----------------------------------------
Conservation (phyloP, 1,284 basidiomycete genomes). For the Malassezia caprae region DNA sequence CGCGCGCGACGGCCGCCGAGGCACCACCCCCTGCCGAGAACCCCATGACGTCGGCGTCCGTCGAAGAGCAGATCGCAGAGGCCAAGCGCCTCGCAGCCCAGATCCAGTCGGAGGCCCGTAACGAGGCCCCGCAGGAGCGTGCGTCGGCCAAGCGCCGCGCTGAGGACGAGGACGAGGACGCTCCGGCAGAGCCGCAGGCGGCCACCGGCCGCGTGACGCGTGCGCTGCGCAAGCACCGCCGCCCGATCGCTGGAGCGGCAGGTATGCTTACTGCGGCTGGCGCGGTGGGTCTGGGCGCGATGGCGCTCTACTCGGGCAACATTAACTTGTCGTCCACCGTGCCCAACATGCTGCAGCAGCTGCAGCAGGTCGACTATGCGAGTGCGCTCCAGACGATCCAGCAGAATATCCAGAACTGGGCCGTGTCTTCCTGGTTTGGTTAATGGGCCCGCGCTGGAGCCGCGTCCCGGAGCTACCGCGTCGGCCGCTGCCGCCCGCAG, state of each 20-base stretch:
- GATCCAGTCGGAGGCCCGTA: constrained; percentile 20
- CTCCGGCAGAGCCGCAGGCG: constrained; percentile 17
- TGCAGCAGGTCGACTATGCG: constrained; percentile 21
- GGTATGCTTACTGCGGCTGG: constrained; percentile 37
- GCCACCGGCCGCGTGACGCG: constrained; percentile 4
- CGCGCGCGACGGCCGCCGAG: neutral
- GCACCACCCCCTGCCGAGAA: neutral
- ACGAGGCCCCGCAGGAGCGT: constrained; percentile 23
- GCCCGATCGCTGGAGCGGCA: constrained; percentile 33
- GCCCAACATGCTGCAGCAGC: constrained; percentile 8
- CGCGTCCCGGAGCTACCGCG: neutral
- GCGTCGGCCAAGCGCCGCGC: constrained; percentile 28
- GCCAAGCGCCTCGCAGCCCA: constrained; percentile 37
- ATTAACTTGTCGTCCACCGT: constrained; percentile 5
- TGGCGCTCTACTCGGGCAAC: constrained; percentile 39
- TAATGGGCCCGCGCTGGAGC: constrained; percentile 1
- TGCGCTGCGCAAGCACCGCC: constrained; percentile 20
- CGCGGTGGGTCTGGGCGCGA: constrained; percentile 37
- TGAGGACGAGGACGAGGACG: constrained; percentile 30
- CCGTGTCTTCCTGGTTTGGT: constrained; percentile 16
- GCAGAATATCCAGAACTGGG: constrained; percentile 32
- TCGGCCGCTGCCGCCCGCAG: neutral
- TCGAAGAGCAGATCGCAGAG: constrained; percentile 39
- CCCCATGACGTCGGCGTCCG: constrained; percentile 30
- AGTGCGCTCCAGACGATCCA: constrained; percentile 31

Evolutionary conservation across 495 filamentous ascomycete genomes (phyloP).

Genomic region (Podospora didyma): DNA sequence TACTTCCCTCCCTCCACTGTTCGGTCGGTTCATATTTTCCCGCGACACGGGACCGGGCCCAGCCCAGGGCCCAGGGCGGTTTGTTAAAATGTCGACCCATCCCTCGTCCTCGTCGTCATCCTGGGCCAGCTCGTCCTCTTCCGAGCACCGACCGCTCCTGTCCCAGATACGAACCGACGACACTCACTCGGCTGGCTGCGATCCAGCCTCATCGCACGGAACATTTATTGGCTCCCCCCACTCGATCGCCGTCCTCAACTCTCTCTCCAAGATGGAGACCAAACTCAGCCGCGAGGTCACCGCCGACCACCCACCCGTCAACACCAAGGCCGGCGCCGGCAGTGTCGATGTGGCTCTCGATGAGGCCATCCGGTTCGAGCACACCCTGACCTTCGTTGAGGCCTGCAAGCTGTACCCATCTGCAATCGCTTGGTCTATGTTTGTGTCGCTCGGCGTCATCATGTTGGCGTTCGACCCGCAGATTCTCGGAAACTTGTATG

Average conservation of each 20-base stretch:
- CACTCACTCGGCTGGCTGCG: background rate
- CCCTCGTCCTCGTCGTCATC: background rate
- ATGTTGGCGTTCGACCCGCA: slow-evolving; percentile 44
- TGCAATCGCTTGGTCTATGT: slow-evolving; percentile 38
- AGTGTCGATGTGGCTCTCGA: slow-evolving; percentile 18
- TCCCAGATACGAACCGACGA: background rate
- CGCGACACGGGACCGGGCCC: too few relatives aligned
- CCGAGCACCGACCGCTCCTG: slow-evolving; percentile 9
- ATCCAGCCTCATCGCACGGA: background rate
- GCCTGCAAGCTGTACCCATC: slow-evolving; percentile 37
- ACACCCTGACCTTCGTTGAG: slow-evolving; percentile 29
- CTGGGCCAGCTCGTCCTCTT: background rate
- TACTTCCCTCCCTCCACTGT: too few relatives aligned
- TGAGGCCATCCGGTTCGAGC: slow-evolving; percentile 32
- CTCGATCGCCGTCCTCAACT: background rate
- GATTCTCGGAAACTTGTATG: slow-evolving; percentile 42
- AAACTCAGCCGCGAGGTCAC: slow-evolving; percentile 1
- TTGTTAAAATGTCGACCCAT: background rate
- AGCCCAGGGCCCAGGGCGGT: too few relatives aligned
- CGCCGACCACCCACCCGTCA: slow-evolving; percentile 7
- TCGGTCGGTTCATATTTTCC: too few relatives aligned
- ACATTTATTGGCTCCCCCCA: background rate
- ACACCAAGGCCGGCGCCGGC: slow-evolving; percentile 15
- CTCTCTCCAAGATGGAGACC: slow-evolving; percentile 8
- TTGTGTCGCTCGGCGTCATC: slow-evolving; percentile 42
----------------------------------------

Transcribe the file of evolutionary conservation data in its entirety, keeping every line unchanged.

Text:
Conservation (phyloP, 1,284 basidiomycete genomes). For the Malassezia caprae region DNA sequence CGCGCGCGACGGCCGCCGAGGCACCACCCCCTGCCGAGAACCCCATGACGTCGGCGTCCGTCGAAGAGCAGATCGCAGAGGCCAAGCGCCTCGCAGCCCAGATCCAGTCGGAGGCCCGTAACGAGGCCCCGCAGGAGCGTGCGTCGGCCAAGCGCCGCGCTGAGGACGAGGACGAGGACGCTCCGGCAGAGCCGCAGGCGGCCACCGGCCGCGTGACGCGTGCGCTGCGCAAGCACCGCCGCCCGATCGCTGGAGCGGCAGGTATGCTTACTGCGGCTGGCGCGGTGGGTCTGGGCGCGATGGCGCTCTACTCGGGCAACATTAACTTGTCGTCCACCGTGCCCAACATGCTGCAGCAGCTGCAGCAGGTCGACTATGCGAGTGCGCTCCAGACGATCCAGCAGAATATCCAGAACTGGGCCGTGTCTTCCTGGTTTGGTTAATGGGCCCGCGCTGGAGCCGCGTCCCGGAGCTACCGCGTCGGCCGCTGCCGCCCGCAG, state of each 20-base stretch:
- GATCCAGTCGGAGGCCCGTA: constrained; percentile 20
- CTCCGGCAGAGCCGCAGGCG: constrained; percentile 17
- TGCAGCAGGTCGACTATGCG: constrained; percentile 21
- GGTATGCTTACTGCGGCTGG: constrained; percentile 37
- GCCACCGGCCGCGTGACGCG: constrained; percentile 4
- CGCGCGCGACGGCCGCCGAG: neutral
- GCACCACCCCCTGCCGAGAA: neutral
- ACGAGGCCCCGCAGGAGCGT: constrained; percentile 23
- GCCCGATCGCTGGAGCGGCA: constrained; percentile 33
- GCCCAACATGCTGCAGCAGC: constrained; percentile 8
- CGCGTCCCGGAGCTACCGCG: neutral
- GCGTCGGCCAAGCGCCGCGC: constrained; percentile 28
- GCCAAGCGCCTCGCAGCCCA: constrained; percentile 37
- ATTAACTTGTCGTCCACCGT: constrained; percentile 5
- TGGCGCTCTACTCGGGCAAC: constrained; percentile 39
- TAATGGGCCCGCGCTGGAGC: constrained; percentile 1
- TGCGCTGCGCAAGCACCGCC: constrained; percentile 20
- CGCGGTGGGTCTGGGCGCGA: constrained; percentile 37
- TGAGGACGAGGACGAGGACG: constrained; percentile 30
- CCGTGTCTTCCTGGTTTGGT: constrained; percentile 16
- GCAGAATATCCAGAACTGGG: constrained; percentile 32
- TCGGCCGCTGCCGCCCGCAG: neutral
- TCGAAGAGCAGATCGCAGAG: constrained; percentile 39
- CCCCATGACGTCGGCGTCCG: constrained; percentile 30
- AGTGCGCTCCAGACGATCCA: constrained; percentile 31

Evolutionary conservation across 495 filamentous ascomycete genomes (phyloP).

Genomic region (Podospora didyma): DNA sequence TACTTCCCTCCCTCCACTGTTCGGTCGGTTCATATTTTCCCGCGACACGGGACCGGGCCCAGCCCAGGGCCCAGGGCGGTTTGTTAAAATGTCGACCCATCCCTCGTCCTCGTCGTCATCCTGGGCCAGCTCGTCCTCTTCCGAGCACCGACCGCTCCTGTCCCAGATACGAACCGACGACACTCACTCGGCTGGCTGCGATCCAGCCTCATCGCACGGAACATTTATTGGCTCCCCCCACTCGATCGCCGTCCTCAACTCTCTCTCCAAGATGGAGACCAAACTCAGCCGCGAGGTCACCGCCGACCACCCACCCGTCAACACCAAGGCCGGCGCCGGCAGTGTCGATGTGGCTCTCGATGAGGCCATCCGGTTCGAGCACACCCTGACCTTCGTTGAGGCCTGCAAGCTGTACCCATCTGCAATCGCTTGGTCTATGTTTGTGTCGCTCGGCGTCATCATGTTGGCGTTCGACCCGCAGATTCTCGGAAACTTGTATG

Average conservation of each 20-base stretch:
- CACTCACTCGGCTGGCTGCG: background rate
- CCCTCGTCCTCGTCGTCATC: background rate
- ATGTTGGCGTTCGACCCGCA: slow-evolving; percentile 44
- TGCAATCGCTTGGTCTATGT: slow-evolving; percentile 38
- AGTGTCGATGTGGCTCTCGA: slow-evolving; percentile 18
- TCCCAGATACGAACCGACGA: background rate
- CGCGACACGGGACCGGGCCC: too few relatives aligned
- CCGAGCACCGACCGCTCCTG: slow-evolving; percentile 9
- ATCCAGCCTCATCGCACGGA: background rate
- GCCTGCAAGCTGTACCCATC: slow-evolving; percentile 37
- ACACCCTGACCTTCGTTGAG: slow-evolving; percentile 29
- CTGGGCCAGCTCGTCCTCTT: background rate
- TACTTCCCTCCCTCCACTGT: too few relatives aligned
- TGAGGCCATCCGGTTCGAGC: slow-evolving; percentile 32
- CTCGATCGCCGTCCTCAACT: background rate
- GATTCTCGGAAACTTGTATG: slow-evolving; percentile 42
- AAACTCAGCCGCGAGGTCAC: slow-evolving; percentile 1
- TTGTTAAAATGTCGACCCAT: background rate
- AGCCCAGGGCCCAGGGCGGT: too few relatives aligned
- CGCCGACCACCCACCCGTCA: slow-evolving; percentile 7
- TCGGTCGGTTCATATTTTCC: too few relatives aligned
- ACATTTATTGGCTCCCCCCA: background rate
- ACACCAAGGCCGGCGCCGGC: slow-evolving; percentile 15
- CTCTCTCCAAGATGGAGACC: slow-evolving; percentile 8
- TTGTGTCGCTCGGCGTCATC: slow-evolving; percentile 42